3. Volkswagen's decision to use illegal software on their diesel vehicles has been costing them dearly. Reuters reports that Volkswagen is setting aside an additional 2.5 billion Euros (about $2.95 billion) due to difficulties with fixing the affected diesel models, particularly with the hardware. "The reason is an increase in provisions relating to the buyback/retrofit program for 2.0l TDI vehicles, which is part of the settlements in North America that is proving to be far more technically complex and time consuming," the company said in a statement. This pushes the total bill to $30 billion. The news comes a day after German prosecutors arrested Wolfgang Hatz, former r&d head of Porsche and head of powertrain development for Audi and Volkswagen. Hatz is being questioned by prosecutors for his involvement in the diesel emission scandal. “Investors will understandably worry what else may be next,” said BNP Paribas analyst Stuart Pearson. This news brought the share price of Volkswagen down three percent. Source: Reuters
  4. Volkswagen's decision to use illegal software on their diesel vehicles has been costing them dearly. Reuters reports that Volkswagen is setting aside an additional 2.5 billion Euros (about $2.95 billion) due to difficulties with fixing the affected diesel models, particularly with the hardware. "The reason is an increase in provisions relating to the buyback/retrofit program for 2.0l TDI vehicles, which is part of the settlements in North America that is proving to be far more technically complex and time consuming," the company said in a statement. This pushes the total bill to $30 billion. The news comes a day after German prosecutors arrested Wolfgang Hatz, former r&d head of Porsche and head of powertrain development for Audi and Volkswagen. Hatz is being questioned by prosecutors for his involvement in the diesel emission scandal. “Investors will understandably worry what else may be next,” said BNP Paribas analyst Stuart Pearson. This news brought the share price of Volkswagen down three percent. Source: Reuters View full article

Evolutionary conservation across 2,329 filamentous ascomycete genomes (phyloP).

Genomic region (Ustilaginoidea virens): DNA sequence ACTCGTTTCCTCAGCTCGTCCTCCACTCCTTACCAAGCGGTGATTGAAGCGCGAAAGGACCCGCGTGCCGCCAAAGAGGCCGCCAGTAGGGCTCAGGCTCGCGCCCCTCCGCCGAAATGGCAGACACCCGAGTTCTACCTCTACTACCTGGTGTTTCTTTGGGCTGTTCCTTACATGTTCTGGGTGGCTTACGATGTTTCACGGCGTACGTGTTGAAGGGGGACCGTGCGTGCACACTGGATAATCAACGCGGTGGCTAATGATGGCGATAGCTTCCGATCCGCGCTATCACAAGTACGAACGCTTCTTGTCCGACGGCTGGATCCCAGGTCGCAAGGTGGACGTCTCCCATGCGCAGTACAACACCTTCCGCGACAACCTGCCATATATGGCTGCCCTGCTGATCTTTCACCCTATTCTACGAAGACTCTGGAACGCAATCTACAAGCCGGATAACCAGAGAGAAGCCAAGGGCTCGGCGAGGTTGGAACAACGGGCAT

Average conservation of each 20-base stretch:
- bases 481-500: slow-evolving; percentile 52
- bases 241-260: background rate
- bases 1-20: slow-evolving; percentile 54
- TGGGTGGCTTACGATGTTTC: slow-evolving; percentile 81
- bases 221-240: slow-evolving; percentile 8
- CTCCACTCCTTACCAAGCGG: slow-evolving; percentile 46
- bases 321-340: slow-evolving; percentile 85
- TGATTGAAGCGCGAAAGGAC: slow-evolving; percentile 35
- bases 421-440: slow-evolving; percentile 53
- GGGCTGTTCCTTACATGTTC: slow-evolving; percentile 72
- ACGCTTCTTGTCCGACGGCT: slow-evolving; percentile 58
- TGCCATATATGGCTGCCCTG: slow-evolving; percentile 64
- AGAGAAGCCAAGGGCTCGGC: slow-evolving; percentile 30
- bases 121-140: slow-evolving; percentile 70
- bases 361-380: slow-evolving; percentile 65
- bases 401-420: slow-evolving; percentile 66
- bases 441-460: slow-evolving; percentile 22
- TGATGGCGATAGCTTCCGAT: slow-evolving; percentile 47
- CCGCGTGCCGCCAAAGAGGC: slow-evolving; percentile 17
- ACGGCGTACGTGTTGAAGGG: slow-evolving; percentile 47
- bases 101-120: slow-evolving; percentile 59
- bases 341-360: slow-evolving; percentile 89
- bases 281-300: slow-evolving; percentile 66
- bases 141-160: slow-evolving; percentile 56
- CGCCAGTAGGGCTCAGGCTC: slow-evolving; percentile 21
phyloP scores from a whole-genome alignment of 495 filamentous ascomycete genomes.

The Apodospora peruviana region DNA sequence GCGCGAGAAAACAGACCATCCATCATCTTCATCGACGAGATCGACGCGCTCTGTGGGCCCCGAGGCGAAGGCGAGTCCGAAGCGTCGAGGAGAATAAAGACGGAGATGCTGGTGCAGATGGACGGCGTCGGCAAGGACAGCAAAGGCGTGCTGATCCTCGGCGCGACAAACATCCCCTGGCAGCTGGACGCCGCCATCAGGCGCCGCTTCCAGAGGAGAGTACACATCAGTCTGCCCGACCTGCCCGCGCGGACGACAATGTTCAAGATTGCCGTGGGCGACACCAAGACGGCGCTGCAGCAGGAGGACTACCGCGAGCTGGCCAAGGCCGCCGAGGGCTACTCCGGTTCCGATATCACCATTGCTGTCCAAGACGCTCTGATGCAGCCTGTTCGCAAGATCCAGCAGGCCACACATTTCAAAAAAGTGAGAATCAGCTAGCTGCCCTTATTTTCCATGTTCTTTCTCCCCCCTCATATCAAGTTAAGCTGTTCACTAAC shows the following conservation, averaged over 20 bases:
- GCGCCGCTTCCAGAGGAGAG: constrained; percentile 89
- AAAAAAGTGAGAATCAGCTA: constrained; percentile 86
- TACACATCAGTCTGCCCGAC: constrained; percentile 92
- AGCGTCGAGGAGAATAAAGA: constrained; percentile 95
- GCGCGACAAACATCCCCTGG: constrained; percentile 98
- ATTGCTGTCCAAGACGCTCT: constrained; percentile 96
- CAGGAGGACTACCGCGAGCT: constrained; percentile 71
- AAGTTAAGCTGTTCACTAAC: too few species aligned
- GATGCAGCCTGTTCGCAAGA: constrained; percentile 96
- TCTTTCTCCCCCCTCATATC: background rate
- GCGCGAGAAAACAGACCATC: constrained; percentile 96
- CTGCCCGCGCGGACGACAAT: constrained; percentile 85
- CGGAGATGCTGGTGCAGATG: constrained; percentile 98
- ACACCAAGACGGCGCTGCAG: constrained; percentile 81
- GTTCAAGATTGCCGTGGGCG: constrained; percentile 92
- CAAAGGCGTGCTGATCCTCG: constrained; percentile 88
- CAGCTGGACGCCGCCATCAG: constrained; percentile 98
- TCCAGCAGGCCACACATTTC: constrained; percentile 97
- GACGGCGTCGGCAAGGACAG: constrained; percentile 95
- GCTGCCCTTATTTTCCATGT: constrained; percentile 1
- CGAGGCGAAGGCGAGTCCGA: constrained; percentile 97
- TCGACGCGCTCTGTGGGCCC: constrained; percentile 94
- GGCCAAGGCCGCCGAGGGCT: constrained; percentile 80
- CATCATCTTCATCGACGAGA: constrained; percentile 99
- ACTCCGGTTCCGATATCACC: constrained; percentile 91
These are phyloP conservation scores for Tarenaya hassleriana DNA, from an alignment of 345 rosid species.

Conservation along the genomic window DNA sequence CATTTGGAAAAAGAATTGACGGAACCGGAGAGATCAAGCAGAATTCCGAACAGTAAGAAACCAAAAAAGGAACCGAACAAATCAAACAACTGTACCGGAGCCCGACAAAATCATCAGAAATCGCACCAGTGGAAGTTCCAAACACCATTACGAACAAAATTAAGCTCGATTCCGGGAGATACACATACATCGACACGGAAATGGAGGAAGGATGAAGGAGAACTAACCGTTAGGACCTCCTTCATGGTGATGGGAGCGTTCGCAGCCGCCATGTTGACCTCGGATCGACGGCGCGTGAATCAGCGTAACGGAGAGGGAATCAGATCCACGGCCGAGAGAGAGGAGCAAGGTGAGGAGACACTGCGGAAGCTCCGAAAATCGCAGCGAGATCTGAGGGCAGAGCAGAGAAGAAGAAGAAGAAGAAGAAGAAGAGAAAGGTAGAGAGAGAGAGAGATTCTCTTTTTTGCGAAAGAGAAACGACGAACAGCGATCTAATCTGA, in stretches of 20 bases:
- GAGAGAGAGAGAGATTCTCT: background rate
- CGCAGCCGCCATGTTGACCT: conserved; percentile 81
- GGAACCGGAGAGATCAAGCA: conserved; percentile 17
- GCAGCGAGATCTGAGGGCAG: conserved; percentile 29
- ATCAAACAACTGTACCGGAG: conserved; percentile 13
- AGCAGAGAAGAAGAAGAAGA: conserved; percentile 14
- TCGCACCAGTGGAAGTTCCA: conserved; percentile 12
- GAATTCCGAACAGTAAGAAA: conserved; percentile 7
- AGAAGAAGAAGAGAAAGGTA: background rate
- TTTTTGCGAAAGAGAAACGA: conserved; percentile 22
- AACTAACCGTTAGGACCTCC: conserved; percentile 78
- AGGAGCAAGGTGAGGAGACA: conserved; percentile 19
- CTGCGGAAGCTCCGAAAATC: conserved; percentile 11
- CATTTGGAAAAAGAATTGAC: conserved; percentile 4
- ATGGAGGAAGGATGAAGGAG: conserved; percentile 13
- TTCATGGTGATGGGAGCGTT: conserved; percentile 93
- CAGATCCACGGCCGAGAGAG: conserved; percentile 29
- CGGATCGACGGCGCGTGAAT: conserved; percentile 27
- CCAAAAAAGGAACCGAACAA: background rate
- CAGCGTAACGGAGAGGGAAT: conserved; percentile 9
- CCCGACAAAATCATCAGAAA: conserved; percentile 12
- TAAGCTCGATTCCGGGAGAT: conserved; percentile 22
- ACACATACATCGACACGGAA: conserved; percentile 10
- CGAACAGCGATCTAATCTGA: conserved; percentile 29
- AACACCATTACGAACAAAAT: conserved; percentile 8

5. Weeks before the Volkswagen diesel emission scandal came to light, several executives were reportedly warned about the possible costs during a meeting. German tabloid Bild am Sonntag reports that Oliver Schmidt, a Volkswagen executive that was arrested earlier this year in U.S., said the costs of diesel emission cheating could cost the company up to $18.5 billion during a presentation held on August 25, 2015. Those that attended the presentation included former Volkswagen CEO Martin Winterkorn, VW's development chief at the time Heinz-Jakob Neusser, and Volkswagen brand chief Herbert Diess. This information comes from U.S. investigation documents obtained by the paper. The issue at hand is that German law requires a company publish any news dealing with the stock in a timely fashion. Volkswagen notified investors about the cheating on September 18, almost a month after this reported meeting. A number of Volkswagen investors have filed suit against the company due to the losses from the diesel emission scandal. German prosecutors are also investigating Volkswagen into possible market manipulation. Source: Bild am Sonntag via Reuters